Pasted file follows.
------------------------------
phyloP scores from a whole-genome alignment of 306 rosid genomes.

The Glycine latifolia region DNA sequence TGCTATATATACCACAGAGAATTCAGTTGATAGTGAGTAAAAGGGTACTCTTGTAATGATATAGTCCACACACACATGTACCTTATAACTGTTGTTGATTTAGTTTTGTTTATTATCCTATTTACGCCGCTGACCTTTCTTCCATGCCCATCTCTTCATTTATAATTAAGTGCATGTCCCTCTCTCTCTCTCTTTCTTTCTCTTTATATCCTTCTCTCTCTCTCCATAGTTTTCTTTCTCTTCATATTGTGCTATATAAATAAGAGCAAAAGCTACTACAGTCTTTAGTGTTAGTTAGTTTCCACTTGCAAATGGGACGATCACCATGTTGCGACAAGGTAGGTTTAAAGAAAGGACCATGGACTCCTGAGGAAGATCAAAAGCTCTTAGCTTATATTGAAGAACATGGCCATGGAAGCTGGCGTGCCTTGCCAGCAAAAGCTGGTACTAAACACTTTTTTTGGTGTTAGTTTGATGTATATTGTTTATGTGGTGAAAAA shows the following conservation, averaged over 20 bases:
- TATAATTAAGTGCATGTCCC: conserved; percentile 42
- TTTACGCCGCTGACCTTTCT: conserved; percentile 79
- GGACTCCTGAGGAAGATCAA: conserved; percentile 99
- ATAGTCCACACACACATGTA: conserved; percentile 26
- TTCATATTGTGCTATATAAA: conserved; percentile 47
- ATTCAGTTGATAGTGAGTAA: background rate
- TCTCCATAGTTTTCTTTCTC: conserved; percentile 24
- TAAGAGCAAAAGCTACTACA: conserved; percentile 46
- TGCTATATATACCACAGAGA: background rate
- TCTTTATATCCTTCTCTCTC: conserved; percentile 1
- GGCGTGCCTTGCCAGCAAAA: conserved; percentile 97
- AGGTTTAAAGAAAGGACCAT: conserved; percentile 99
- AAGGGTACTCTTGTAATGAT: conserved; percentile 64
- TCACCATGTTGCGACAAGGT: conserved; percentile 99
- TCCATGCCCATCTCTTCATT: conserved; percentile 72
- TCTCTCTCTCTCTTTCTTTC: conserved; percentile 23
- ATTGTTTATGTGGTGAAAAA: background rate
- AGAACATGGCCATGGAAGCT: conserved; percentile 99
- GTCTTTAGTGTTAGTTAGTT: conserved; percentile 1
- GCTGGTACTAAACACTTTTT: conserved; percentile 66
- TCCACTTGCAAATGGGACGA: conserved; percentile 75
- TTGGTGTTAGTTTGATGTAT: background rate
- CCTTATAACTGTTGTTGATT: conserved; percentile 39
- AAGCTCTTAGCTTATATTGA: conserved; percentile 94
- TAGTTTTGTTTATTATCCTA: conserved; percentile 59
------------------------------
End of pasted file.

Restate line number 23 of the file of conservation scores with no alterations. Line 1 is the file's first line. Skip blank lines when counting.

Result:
- TCCACTTGCAAATGGGACGA: conserved; percentile 75